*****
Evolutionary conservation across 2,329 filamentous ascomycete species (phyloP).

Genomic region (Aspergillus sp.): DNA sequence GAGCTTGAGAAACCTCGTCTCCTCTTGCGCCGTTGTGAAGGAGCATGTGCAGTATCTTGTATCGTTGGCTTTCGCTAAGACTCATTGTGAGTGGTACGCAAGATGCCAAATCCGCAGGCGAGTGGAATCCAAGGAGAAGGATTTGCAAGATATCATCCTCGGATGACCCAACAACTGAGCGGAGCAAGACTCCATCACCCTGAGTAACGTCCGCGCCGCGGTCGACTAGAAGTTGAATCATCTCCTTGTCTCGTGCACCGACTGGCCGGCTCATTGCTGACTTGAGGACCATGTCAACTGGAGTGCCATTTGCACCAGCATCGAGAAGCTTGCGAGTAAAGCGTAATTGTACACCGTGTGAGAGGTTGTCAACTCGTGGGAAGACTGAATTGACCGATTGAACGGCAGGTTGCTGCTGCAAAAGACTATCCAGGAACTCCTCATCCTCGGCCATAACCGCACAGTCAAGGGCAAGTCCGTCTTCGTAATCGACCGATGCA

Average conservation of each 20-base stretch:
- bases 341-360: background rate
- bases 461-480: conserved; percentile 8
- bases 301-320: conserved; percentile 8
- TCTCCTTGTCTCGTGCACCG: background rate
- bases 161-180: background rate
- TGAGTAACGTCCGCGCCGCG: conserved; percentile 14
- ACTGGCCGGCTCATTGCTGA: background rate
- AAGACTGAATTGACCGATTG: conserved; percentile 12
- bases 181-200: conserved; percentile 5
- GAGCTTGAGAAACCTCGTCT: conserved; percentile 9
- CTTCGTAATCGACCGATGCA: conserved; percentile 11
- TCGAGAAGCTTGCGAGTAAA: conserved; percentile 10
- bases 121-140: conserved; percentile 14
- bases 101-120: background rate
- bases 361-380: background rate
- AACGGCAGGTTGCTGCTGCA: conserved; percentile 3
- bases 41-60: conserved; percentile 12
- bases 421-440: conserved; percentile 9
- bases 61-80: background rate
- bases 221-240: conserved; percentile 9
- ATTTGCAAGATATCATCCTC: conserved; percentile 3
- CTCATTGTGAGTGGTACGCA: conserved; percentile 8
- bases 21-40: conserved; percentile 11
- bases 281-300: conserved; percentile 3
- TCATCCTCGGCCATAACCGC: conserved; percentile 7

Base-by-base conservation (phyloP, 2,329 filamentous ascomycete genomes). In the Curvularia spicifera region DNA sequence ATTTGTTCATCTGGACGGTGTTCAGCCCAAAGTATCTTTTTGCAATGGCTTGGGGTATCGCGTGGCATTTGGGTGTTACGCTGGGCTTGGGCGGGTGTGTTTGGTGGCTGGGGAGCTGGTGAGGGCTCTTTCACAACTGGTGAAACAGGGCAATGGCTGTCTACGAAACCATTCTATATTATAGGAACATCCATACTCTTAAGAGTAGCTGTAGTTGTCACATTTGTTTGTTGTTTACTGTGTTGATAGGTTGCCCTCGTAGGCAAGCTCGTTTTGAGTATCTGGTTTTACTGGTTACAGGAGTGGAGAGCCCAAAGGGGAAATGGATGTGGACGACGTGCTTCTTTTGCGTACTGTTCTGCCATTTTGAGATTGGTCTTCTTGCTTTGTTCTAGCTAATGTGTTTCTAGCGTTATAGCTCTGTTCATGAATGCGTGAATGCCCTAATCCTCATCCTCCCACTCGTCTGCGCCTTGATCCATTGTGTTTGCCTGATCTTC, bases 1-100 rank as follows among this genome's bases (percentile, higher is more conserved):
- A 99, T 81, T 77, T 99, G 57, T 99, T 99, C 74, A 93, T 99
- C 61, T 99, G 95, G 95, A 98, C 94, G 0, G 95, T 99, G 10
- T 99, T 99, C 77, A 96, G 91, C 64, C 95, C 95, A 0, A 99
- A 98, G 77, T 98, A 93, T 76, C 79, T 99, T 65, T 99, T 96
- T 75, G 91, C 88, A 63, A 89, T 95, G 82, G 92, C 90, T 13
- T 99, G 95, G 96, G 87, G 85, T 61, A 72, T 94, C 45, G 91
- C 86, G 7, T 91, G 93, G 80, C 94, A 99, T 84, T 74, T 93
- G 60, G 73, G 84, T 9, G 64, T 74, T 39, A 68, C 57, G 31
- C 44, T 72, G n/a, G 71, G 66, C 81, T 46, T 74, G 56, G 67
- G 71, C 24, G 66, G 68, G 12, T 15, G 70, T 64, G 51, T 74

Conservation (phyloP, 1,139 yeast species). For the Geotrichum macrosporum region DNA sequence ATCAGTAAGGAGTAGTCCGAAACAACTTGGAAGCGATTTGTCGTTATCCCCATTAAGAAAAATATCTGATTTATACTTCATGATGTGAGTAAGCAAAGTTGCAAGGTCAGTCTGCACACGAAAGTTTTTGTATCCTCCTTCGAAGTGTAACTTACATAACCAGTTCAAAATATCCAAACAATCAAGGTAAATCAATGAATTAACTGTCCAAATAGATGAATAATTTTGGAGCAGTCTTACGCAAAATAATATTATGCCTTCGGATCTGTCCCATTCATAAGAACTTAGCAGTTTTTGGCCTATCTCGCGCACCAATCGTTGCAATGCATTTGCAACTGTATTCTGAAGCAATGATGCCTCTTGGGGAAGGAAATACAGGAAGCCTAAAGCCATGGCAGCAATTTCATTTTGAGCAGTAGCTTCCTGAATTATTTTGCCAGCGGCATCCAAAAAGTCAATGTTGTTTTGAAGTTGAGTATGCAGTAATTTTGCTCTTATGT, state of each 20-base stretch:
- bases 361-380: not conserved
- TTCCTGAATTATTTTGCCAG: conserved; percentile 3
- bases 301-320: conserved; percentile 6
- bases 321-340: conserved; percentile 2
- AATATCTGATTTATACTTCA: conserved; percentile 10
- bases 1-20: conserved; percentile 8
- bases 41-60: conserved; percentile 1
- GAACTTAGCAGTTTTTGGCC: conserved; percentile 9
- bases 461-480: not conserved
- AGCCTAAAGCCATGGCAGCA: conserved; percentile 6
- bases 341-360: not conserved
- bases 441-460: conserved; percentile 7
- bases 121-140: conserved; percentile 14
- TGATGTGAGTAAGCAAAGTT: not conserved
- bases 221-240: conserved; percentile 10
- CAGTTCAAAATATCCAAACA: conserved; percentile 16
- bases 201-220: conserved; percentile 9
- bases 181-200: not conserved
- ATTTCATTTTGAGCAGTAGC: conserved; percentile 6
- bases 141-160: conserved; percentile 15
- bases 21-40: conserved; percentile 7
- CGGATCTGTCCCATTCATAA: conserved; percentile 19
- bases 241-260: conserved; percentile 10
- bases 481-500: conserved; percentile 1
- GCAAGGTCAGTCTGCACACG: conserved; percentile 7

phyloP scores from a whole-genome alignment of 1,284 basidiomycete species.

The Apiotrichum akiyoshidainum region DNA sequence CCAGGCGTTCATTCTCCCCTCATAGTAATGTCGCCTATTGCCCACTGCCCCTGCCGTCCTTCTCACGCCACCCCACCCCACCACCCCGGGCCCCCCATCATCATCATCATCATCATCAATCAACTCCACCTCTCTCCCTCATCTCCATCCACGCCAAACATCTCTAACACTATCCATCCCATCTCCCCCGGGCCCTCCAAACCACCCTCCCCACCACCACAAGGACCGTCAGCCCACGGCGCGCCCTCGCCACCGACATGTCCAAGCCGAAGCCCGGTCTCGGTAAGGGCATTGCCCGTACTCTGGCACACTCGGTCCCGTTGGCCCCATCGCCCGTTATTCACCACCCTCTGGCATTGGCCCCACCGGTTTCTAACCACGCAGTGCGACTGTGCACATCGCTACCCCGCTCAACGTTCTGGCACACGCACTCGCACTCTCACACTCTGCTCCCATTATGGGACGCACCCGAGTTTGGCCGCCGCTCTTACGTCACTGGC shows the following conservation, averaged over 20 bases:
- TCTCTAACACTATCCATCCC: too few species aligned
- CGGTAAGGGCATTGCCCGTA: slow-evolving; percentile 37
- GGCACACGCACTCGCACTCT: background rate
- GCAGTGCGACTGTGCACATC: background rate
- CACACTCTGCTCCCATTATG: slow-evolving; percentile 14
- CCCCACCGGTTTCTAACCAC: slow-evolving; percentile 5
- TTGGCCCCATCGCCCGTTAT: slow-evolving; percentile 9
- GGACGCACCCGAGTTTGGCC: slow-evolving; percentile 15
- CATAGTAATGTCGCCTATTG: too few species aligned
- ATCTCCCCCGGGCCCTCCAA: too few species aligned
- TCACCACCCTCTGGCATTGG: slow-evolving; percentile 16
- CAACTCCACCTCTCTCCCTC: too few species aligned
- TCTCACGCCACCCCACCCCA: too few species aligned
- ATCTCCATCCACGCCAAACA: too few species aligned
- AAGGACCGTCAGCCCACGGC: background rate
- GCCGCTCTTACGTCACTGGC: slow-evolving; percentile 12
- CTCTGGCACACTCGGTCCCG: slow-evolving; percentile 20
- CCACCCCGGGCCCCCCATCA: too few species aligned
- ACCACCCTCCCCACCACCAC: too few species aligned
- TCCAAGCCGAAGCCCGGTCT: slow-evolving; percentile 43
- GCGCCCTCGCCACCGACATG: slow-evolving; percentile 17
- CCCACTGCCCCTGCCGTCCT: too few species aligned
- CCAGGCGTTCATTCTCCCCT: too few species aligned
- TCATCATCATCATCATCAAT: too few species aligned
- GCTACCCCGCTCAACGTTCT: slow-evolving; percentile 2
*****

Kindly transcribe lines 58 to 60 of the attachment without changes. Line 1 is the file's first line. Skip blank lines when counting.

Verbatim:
- bases 181-200: not conserved
- ATTTCATTTTGAGCAGTAGC: conserved; percentile 6
- bases 141-160: conserved; percentile 15